When you submit the course’s first project, you will need to sign online an Acknowledgement and Authorization in the following form:
I understand that, if I do not wish any photos or video of me to be used as part of the Projects, I should so inform the course’s instructor by emailing email@example.com within one week of enrolling in the course. In that event, I understand that I should sit in the designated “no-film” zone of the course’s classrooms and should not walk in the field of view of the cameras. I understand that Harvard will take reasonable steps, with my cooperation, to avoid including identifiable images of me in the Projects’ photos and video shot in classrooms and other course locations after I opt out as just described. I understand that I am free to opt out of the Projects’ photos and video in this way, and that doing so will not affect my grade or my ability to participate in course activities.
Unless I opt out of the Projects’ photos and video as described above and take the steps that will be outlined by the instructor to avoid being filmed, I authorize Harvard and its designees to record and use photos and video of my participation in the course and activities related to the course (the “Recordings”). I understand and agree that the Recordings may include my image, name, and voice. I also understand and agree that, even if I opt out of the Projects’ photos and video, my spoken name and voice may be picked up by microphones outside the “no-film” zone and may be included in the Recordings.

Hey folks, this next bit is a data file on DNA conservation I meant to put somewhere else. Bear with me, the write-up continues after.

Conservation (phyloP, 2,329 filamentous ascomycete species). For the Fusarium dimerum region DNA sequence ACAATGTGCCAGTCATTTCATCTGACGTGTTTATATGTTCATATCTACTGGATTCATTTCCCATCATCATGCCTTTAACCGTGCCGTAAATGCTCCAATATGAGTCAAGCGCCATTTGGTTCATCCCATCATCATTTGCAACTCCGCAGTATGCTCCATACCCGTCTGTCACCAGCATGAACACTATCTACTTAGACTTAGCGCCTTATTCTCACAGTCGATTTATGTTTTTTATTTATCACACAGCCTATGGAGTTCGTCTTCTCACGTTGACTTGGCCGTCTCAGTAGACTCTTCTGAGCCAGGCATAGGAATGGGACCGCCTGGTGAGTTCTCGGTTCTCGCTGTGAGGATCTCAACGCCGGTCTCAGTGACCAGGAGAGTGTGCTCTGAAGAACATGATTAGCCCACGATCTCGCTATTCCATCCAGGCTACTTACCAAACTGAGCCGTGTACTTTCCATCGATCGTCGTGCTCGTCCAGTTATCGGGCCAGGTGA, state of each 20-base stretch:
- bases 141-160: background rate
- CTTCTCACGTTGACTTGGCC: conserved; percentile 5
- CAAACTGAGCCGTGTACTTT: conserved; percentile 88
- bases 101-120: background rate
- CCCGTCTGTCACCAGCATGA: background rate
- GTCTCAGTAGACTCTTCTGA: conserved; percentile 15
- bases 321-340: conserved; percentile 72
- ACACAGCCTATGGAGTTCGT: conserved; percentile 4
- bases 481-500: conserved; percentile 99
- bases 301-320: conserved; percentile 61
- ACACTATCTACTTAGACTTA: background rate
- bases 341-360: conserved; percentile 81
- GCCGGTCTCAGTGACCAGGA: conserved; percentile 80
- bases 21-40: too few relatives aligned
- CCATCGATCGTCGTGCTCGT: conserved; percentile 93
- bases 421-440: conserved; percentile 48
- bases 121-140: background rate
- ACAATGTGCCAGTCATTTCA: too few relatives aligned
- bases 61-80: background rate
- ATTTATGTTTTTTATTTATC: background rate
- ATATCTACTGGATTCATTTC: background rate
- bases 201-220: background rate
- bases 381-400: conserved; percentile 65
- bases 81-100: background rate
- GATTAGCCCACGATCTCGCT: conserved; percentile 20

I understand and agree that Harvard and its designees will have the irrevocable, worldwide right to make, edit, modify, copy, publish, transmit, distribute, sell, publicly display, publicly perform, and otherwise use and make available its respective Recordings and any other works that may be derived from those Recordings, in any manner or medium now known or later invented, and to authorize others to do so as well. I hereby transfer to Harvard any rights, including copyrights, I may have in the Recordings that Harvard makes. I will remain free to use and disseminate any ideas, remarks, or other material that I may contribute to course discussions.
I acknowledge and agree that I will not be entitled to any payment, now or in the future, in connection with the Recordings or any works derived from them. This Acknowledgment and Authorization is a binding agreement, and is signed as a document under seal governed by the laws of the Commonwealth of Massachusetts.
Unless you opt out as described in the Acknowledgment and Authorization, you are agreeing, by attending the course, that your participation in the course and related activities may be recorded and used by Harvard in connection with the Projects without further obligation or liability to you, even if you do not sign any authorization.
If you have any questions about the above, contact firstname.lastname@example.org.